That open-mindedness and adaptability help newly arrived students overcome the initial culture shock of having little or no access to Internet and email, no Target stores for one-stop shopping, no frappuccino. For a generation raised in an always-connected, get-it-now culture of instant gratification, adapting to the Cuban way of life, which places less emphasis on time and immediacy, requires a period of adjustment. In Cuba, things will happen when they happen.
Another glaring difference the students encounter is the lack of choices available to most Cubans – whether it be food, transportation, housing or employment. There’s a saying that Americans are unhappy with what they don’t have, while Cubans are happy with what they do have. It seems that whatever Cubans have is valued, protected and cared for. An old Soviet-era Lada sedan is miraculously kept running decades past its prime, and a pair of new sneakers are cleaned meticulously. The food on the dinner table is treasured. Many Cubans recall the “special period” following the collapse of the Soviet Union in 1989, when food shortages triggered an epidemic of malnutrition across the island. Most of all there is reverence for the large and diverse networks of family and friends who form the very foundation of what makes Cuba so unique – its people, all 11.3 million of them.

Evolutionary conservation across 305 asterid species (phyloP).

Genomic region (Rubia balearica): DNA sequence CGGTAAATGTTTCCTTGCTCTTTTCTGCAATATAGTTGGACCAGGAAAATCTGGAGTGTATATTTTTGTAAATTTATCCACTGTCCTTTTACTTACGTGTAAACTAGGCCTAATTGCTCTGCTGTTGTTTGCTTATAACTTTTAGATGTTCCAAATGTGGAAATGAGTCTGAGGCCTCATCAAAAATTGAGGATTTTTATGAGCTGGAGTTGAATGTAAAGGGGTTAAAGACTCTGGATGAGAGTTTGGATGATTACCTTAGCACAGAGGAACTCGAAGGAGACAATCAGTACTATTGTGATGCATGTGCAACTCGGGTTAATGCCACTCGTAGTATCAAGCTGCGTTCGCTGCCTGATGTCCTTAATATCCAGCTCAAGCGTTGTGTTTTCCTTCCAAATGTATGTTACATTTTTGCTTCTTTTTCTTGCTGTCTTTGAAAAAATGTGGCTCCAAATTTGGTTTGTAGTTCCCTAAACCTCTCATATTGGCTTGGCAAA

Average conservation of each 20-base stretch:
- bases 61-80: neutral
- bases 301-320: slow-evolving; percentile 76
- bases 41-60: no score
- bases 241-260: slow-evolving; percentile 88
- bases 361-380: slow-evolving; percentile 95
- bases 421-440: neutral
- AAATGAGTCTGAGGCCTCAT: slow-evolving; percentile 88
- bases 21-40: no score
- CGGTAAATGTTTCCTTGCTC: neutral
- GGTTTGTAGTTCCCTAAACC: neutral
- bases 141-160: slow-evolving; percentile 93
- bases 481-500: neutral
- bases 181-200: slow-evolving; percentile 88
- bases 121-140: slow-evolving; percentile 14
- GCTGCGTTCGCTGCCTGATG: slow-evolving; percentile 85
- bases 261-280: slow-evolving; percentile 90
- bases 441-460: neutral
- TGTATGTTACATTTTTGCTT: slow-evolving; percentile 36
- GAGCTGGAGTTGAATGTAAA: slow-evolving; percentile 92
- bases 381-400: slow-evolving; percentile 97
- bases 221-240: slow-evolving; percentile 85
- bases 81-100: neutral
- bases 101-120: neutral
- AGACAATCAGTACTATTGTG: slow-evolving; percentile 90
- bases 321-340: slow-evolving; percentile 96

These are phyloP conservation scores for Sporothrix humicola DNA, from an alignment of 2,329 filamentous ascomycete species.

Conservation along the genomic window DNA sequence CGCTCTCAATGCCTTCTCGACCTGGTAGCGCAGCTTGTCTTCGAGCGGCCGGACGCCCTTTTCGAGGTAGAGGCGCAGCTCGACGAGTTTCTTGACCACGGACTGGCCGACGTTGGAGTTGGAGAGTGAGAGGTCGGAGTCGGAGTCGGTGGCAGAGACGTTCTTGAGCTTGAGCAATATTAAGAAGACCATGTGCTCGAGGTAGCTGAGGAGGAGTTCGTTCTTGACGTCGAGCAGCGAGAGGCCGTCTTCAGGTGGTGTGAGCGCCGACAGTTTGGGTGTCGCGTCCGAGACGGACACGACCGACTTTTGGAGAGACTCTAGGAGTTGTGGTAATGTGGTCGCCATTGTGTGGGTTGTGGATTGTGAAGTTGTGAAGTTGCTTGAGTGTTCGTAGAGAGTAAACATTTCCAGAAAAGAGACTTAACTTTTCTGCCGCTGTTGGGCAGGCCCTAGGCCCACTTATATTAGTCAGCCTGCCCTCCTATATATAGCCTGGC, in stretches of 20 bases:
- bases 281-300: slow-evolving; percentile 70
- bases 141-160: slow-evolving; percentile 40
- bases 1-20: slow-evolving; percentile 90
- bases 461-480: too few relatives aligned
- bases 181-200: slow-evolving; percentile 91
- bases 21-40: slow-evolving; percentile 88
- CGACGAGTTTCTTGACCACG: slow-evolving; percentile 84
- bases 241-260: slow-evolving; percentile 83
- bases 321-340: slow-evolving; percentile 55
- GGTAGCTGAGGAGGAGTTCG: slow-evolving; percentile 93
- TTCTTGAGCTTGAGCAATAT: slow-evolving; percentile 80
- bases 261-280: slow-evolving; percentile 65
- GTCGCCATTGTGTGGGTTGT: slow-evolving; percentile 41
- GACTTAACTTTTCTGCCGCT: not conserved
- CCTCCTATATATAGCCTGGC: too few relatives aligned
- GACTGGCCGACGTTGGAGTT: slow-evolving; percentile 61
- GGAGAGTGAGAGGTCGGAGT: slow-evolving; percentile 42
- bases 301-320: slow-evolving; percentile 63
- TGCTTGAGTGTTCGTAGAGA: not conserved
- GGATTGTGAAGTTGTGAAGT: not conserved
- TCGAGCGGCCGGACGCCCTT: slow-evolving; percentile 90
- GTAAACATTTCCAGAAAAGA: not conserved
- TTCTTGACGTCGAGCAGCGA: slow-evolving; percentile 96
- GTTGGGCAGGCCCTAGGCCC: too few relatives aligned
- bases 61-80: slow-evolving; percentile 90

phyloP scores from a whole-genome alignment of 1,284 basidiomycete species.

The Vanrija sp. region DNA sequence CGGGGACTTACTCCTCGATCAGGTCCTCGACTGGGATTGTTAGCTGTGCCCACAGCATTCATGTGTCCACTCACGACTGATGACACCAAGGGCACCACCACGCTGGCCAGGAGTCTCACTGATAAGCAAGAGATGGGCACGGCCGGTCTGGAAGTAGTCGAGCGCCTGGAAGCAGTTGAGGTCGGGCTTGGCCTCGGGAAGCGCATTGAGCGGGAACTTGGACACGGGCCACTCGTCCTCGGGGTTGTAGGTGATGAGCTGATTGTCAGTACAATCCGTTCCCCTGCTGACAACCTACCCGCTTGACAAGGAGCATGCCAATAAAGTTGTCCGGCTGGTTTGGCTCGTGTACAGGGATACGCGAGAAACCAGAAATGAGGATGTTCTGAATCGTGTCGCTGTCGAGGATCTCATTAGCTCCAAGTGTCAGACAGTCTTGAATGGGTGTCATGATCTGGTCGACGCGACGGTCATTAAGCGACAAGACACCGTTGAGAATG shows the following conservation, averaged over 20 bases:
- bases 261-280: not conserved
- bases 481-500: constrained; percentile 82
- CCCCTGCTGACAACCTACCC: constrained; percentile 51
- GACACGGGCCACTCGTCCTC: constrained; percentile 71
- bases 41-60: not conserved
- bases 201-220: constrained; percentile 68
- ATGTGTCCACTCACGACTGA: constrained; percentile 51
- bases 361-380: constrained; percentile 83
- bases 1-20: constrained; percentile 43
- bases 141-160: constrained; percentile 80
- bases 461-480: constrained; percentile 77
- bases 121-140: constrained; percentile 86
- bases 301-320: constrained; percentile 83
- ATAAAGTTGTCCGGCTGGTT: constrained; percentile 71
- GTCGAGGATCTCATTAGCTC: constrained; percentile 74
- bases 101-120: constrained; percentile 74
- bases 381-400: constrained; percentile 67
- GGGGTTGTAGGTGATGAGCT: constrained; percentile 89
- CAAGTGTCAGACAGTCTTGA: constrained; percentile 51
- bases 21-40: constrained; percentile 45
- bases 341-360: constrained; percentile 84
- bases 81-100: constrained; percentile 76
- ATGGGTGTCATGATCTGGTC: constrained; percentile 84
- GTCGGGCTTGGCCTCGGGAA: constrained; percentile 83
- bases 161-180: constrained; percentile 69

Events in Cuba tend to unfold naturally. It’s best to go with the flow. It will happen when it happens. No one seems to be in any particular hurry except the taxis, which fly along the winding waterfront at dizzying speeds, offering warning honks to pedestrians considering whether to cross the street. Yet, there never seem to be any serious accidents.
The 10 College of Charleston students and their professor grew close over the course of their trip to Cuba, forming friendships that will last beyond their time at the College.
Collin Laverty ’06 understands the allure of Cuba.
After visiting Cuba through the College’s study-abroad program in 2005, he embarked on a career path that ultimately led him to start a business that helps other Americans visit the island nation.
Launched in 2012 with alumnus Adam Linderman ’06, Cuba Educational Travel organizes custom trips to Cuba ranging from family excursions to corporate retreats to political delegations.
The company has put together trips for Netflix and Spotify, and last spring it helped arrange a free concert along Havana’s famed Malecón by electronic music DJs Diplo and Major Lazer that drew upwards of 500,000 people, mostly Cuban teenagers.